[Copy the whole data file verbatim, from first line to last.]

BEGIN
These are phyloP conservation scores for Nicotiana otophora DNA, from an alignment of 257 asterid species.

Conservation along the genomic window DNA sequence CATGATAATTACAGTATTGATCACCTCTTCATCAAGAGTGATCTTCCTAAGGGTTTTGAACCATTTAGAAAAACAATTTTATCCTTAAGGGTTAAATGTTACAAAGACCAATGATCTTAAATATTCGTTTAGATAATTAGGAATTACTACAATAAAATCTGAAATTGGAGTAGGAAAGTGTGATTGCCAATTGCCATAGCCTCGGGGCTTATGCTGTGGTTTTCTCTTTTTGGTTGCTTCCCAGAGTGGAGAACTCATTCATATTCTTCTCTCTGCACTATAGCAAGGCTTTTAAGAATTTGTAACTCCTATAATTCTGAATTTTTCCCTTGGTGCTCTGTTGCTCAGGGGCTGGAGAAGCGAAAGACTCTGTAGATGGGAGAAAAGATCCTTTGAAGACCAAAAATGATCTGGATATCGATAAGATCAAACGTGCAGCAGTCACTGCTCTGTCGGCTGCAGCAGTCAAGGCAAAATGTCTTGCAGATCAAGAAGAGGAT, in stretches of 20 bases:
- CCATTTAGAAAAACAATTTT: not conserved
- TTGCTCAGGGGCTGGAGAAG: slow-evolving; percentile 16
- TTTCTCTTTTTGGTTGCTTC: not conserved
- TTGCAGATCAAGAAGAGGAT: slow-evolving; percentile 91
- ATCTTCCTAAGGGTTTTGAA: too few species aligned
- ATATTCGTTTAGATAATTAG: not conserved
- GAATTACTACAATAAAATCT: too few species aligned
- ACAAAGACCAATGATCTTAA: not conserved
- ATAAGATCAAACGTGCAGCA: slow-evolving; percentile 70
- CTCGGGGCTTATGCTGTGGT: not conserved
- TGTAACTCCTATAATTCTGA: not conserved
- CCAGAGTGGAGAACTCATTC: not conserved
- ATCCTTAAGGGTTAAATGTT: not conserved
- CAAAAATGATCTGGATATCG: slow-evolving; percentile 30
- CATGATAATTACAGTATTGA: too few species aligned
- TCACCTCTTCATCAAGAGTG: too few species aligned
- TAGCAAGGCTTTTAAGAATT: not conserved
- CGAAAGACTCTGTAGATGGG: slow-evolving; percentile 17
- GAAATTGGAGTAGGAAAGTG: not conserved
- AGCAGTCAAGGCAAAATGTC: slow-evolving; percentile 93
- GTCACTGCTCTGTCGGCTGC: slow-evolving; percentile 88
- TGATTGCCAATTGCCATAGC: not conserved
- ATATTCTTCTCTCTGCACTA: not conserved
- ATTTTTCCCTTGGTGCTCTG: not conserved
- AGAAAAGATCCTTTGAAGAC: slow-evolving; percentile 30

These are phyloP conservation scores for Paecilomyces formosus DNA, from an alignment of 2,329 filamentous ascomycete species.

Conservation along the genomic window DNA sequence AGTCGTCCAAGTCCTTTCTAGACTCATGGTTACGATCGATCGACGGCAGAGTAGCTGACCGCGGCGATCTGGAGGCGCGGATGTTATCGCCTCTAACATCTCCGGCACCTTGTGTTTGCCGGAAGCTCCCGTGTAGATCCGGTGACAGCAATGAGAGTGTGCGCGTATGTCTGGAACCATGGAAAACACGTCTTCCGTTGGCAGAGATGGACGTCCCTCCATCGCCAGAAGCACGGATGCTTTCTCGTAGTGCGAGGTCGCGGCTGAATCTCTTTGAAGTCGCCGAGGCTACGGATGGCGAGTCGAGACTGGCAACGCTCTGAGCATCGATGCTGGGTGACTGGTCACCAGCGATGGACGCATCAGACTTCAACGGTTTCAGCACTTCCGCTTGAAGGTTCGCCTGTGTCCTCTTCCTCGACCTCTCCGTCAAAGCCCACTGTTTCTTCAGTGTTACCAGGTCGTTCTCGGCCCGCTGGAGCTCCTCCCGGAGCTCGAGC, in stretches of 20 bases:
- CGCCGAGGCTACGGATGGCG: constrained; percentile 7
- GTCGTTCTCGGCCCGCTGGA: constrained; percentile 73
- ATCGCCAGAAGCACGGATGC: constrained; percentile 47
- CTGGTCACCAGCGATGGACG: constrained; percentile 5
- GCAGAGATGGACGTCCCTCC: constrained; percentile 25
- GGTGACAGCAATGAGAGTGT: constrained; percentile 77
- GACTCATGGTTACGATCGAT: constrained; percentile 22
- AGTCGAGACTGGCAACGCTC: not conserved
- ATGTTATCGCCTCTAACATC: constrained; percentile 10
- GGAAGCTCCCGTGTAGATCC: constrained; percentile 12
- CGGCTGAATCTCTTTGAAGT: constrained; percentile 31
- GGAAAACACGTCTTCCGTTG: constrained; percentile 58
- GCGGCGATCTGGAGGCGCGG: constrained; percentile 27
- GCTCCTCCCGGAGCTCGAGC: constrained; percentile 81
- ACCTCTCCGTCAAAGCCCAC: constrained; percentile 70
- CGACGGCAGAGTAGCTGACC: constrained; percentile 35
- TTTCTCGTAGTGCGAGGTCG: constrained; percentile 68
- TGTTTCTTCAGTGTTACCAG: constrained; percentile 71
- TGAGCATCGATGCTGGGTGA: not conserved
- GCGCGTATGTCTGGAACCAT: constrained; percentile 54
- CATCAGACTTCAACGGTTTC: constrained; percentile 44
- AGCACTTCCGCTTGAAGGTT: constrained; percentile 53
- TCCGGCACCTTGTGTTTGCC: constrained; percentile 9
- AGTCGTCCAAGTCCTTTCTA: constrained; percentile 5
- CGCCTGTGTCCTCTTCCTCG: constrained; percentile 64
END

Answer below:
These are phyloP conservation scores for Nicotiana otophora DNA, from an alignment of 257 asterid species.

Conservation along the genomic window DNA sequence CATGATAATTACAGTATTGATCACCTCTTCATCAAGAGTGATCTTCCTAAGGGTTTTGAACCATTTAGAAAAACAATTTTATCCTTAAGGGTTAAATGTTACAAAGACCAATGATCTTAAATATTCGTTTAGATAATTAGGAATTACTACAATAAAATCTGAAATTGGAGTAGGAAAGTGTGATTGCCAATTGCCATAGCCTCGGGGCTTATGCTGTGGTTTTCTCTTTTTGGTTGCTTCCCAGAGTGGAGAACTCATTCATATTCTTCTCTCTGCACTATAGCAAGGCTTTTAAGAATTTGTAACTCCTATAATTCTGAATTTTTCCCTTGGTGCTCTGTTGCTCAGGGGCTGGAGAAGCGAAAGACTCTGTAGATGGGAGAAAAGATCCTTTGAAGACCAAAAATGATCTGGATATCGATAAGATCAAACGTGCAGCAGTCACTGCTCTGTCGGCTGCAGCAGTCAAGGCAAAATGTCTTGCAGATCAAGAAGAGGAT, in stretches of 20 bases:
- CCATTTAGAAAAACAATTTT: not conserved
- TTGCTCAGGGGCTGGAGAAG: slow-evolving; percentile 16
- TTTCTCTTTTTGGTTGCTTC: not conserved
- TTGCAGATCAAGAAGAGGAT: slow-evolving; percentile 91
- ATCTTCCTAAGGGTTTTGAA: too few species aligned
- ATATTCGTTTAGATAATTAG: not conserved
- GAATTACTACAATAAAATCT: too few species aligned
- ACAAAGACCAATGATCTTAA: not conserved
- ATAAGATCAAACGTGCAGCA: slow-evolving; percentile 70
- CTCGGGGCTTATGCTGTGGT: not conserved
- TGTAACTCCTATAATTCTGA: not conserved
- CCAGAGTGGAGAACTCATTC: not conserved
- ATCCTTAAGGGTTAAATGTT: not conserved
- CAAAAATGATCTGGATATCG: slow-evolving; percentile 30
- CATGATAATTACAGTATTGA: too few species aligned
- TCACCTCTTCATCAAGAGTG: too few species aligned
- TAGCAAGGCTTTTAAGAATT: not conserved
- CGAAAGACTCTGTAGATGGG: slow-evolving; percentile 17
- GAAATTGGAGTAGGAAAGTG: not conserved
- AGCAGTCAAGGCAAAATGTC: slow-evolving; percentile 93
- GTCACTGCTCTGTCGGCTGC: slow-evolving; percentile 88
- TGATTGCCAATTGCCATAGC: not conserved
- ATATTCTTCTCTCTGCACTA: not conserved
- ATTTTTCCCTTGGTGCTCTG: not conserved
- AGAAAAGATCCTTTGAAGAC: slow-evolving; percentile 30

These are phyloP conservation scores for Paecilomyces formosus DNA, from an alignment of 2,329 filamentous ascomycete species.

Conservation along the genomic window DNA sequence AGTCGTCCAAGTCCTTTCTAGACTCATGGTTACGATCGATCGACGGCAGAGTAGCTGACCGCGGCGATCTGGAGGCGCGGATGTTATCGCCTCTAACATCTCCGGCACCTTGTGTTTGCCGGAAGCTCCCGTGTAGATCCGGTGACAGCAATGAGAGTGTGCGCGTATGTCTGGAACCATGGAAAACACGTCTTCCGTTGGCAGAGATGGACGTCCCTCCATCGCCAGAAGCACGGATGCTTTCTCGTAGTGCGAGGTCGCGGCTGAATCTCTTTGAAGTCGCCGAGGCTACGGATGGCGAGTCGAGACTGGCAACGCTCTGAGCATCGATGCTGGGTGACTGGTCACCAGCGATGGACGCATCAGACTTCAACGGTTTCAGCACTTCCGCTTGAAGGTTCGCCTGTGTCCTCTTCCTCGACCTCTCCGTCAAAGCCCACTGTTTCTTCAGTGTTACCAGGTCGTTCTCGGCCCGCTGGAGCTCCTCCCGGAGCTCGAGC, in stretches of 20 bases:
- CGCCGAGGCTACGGATGGCG: constrained; percentile 7
- GTCGTTCTCGGCCCGCTGGA: constrained; percentile 73
- ATCGCCAGAAGCACGGATGC: constrained; percentile 47
- CTGGTCACCAGCGATGGACG: constrained; percentile 5
- GCAGAGATGGACGTCCCTCC: constrained; percentile 25
- GGTGACAGCAATGAGAGTGT: constrained; percentile 77
- GACTCATGGTTACGATCGAT: constrained; percentile 22
- AGTCGAGACTGGCAACGCTC: not conserved
- ATGTTATCGCCTCTAACATC: constrained; percentile 10
- GGAAGCTCCCGTGTAGATCC: constrained; percentile 12
- CGGCTGAATCTCTTTGAAGT: constrained; percentile 31
- GGAAAACACGTCTTCCGTTG: constrained; percentile 58
- GCGGCGATCTGGAGGCGCGG: constrained; percentile 27
- GCTCCTCCCGGAGCTCGAGC: constrained; percentile 81
- ACCTCTCCGTCAAAGCCCAC: constrained; percentile 70
- CGACGGCAGAGTAGCTGACC: constrained; percentile 35
- TTTCTCGTAGTGCGAGGTCG: constrained; percentile 68
- TGTTTCTTCAGTGTTACCAG: constrained; percentile 71
- TGAGCATCGATGCTGGGTGA: not conserved
- GCGCGTATGTCTGGAACCAT: constrained; percentile 54
- CATCAGACTTCAACGGTTTC: constrained; percentile 44
- AGCACTTCCGCTTGAAGGTT: constrained; percentile 53
- TCCGGCACCTTGTGTTTGCC: constrained; percentile 9
- AGTCGTCCAAGTCCTTTCTA: constrained; percentile 5
- CGCCTGTGTCCTCTTCCTCG: constrained; percentile 64